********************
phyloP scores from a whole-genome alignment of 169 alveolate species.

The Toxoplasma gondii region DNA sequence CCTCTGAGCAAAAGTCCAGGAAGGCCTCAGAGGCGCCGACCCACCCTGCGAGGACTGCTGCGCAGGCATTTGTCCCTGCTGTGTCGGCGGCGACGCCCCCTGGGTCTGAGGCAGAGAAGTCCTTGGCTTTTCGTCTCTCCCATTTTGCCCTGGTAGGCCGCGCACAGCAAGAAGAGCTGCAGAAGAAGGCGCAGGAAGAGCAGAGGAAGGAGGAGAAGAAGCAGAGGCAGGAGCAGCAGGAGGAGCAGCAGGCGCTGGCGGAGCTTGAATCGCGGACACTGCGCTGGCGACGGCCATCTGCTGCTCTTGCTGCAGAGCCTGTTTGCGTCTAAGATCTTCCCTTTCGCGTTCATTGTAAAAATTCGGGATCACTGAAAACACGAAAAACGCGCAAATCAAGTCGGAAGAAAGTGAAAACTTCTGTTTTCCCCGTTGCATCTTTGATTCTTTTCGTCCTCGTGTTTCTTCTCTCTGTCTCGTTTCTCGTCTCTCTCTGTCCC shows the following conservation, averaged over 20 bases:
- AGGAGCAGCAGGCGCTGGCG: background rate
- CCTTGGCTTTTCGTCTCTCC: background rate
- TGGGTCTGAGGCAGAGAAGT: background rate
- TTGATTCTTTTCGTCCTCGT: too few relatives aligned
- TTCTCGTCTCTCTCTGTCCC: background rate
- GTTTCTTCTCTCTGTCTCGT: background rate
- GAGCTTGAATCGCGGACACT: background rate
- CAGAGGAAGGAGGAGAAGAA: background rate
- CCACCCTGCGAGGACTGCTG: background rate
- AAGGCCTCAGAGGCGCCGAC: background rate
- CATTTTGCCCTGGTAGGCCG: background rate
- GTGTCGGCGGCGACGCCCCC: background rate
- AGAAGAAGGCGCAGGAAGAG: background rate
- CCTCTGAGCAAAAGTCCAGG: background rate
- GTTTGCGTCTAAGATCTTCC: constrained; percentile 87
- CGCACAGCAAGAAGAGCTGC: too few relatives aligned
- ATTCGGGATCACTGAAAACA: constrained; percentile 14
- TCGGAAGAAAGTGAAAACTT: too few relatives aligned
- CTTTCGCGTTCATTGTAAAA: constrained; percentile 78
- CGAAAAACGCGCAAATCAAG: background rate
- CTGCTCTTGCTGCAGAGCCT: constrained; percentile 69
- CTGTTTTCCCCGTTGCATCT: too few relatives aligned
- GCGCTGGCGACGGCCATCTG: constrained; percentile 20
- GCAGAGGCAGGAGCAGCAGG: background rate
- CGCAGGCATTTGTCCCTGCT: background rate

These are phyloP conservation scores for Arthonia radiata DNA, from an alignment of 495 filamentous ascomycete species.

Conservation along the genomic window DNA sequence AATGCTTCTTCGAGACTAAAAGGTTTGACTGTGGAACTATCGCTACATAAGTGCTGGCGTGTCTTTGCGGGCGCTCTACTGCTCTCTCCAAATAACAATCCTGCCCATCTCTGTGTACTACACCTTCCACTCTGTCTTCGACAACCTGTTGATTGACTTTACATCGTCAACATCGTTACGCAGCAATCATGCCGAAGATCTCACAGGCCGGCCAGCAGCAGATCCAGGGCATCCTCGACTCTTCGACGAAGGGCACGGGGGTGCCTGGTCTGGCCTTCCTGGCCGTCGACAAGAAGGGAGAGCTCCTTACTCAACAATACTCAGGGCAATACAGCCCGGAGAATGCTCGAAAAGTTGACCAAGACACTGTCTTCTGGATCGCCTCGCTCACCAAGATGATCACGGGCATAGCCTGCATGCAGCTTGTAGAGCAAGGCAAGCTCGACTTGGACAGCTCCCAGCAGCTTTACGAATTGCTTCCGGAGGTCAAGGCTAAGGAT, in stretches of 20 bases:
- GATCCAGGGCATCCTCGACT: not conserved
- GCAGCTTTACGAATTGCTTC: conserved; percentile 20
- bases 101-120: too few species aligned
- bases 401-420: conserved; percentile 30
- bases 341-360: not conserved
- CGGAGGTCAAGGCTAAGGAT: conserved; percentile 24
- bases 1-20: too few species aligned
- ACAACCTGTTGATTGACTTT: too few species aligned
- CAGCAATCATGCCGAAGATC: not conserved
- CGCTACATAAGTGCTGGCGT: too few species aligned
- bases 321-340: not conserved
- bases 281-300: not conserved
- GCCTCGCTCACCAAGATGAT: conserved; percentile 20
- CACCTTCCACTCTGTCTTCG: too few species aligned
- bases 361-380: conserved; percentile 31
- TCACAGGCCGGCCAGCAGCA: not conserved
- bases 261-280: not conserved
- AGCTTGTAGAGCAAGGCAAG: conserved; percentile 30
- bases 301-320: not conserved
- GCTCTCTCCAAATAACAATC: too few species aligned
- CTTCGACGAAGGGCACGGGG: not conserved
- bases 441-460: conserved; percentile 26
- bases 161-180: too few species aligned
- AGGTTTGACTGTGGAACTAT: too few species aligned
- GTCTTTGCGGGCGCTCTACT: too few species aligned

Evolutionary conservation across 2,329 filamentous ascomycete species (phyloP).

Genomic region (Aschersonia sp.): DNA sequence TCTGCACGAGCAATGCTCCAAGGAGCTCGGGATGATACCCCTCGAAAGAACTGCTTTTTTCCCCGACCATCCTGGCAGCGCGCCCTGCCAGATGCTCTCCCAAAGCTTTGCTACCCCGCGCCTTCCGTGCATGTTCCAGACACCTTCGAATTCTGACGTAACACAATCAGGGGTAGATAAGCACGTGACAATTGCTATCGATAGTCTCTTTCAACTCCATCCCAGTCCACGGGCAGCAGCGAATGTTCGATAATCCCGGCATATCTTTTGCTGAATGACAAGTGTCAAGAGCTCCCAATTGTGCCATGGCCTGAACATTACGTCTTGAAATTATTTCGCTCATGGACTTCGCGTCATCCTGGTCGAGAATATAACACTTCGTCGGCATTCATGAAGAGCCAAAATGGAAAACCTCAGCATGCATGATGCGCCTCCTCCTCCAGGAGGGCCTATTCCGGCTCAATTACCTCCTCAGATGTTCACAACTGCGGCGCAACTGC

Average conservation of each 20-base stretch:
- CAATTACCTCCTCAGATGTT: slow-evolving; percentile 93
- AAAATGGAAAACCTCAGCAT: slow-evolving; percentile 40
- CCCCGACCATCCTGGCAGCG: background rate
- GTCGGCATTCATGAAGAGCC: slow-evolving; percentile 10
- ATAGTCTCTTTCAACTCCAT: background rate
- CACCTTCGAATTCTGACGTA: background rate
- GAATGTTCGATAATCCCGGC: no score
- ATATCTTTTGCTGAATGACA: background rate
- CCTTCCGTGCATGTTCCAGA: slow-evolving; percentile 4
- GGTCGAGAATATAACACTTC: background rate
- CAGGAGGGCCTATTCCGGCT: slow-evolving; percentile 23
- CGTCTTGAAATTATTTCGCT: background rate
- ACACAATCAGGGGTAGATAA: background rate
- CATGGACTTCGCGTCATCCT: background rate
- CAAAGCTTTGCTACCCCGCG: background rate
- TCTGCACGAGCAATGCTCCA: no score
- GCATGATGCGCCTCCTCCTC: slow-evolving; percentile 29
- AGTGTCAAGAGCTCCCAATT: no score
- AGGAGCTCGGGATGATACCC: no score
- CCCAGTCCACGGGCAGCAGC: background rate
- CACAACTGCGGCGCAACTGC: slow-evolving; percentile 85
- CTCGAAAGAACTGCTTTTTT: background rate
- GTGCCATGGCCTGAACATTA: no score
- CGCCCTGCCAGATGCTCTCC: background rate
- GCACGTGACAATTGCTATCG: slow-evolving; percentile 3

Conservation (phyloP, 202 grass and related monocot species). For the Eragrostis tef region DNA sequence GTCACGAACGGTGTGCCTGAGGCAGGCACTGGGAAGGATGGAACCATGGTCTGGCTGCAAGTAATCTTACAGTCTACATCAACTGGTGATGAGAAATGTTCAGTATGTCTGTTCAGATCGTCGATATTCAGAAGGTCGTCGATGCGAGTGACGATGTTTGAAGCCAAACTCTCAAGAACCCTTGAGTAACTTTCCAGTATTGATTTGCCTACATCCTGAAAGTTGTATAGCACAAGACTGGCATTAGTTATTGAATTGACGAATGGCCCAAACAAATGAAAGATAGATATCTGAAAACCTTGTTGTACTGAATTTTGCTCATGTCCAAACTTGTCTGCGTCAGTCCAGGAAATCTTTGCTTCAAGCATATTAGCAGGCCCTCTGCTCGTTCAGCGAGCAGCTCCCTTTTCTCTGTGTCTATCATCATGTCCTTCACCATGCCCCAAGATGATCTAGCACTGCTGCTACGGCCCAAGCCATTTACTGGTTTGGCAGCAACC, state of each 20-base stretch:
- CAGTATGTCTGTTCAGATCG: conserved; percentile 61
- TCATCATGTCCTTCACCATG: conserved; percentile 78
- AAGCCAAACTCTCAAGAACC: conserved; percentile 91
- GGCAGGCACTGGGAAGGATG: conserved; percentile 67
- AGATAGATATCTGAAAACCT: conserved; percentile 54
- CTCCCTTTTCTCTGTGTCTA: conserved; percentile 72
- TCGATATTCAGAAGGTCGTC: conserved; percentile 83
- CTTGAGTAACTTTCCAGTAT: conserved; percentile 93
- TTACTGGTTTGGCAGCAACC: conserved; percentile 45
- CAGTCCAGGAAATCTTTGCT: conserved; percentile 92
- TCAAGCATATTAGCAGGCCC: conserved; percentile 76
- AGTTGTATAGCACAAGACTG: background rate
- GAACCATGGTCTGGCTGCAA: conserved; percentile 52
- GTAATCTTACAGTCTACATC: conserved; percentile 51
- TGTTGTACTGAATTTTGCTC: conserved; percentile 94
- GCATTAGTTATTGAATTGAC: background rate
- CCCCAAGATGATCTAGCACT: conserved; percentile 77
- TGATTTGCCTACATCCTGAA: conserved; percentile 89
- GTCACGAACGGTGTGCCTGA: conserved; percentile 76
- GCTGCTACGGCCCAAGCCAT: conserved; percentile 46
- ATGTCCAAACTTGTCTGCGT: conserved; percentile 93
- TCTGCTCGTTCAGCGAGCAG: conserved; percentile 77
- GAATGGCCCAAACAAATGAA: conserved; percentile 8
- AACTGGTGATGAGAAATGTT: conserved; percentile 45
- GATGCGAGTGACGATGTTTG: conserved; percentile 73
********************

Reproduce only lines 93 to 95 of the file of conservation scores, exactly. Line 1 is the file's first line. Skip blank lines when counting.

- CAGTCCAGGAAATCTTTGCT: conserved; percentile 92
- TCAAGCATATTAGCAGGCCC: conserved; percentile 76
- AGTTGTATAGCACAAGACTG: background rate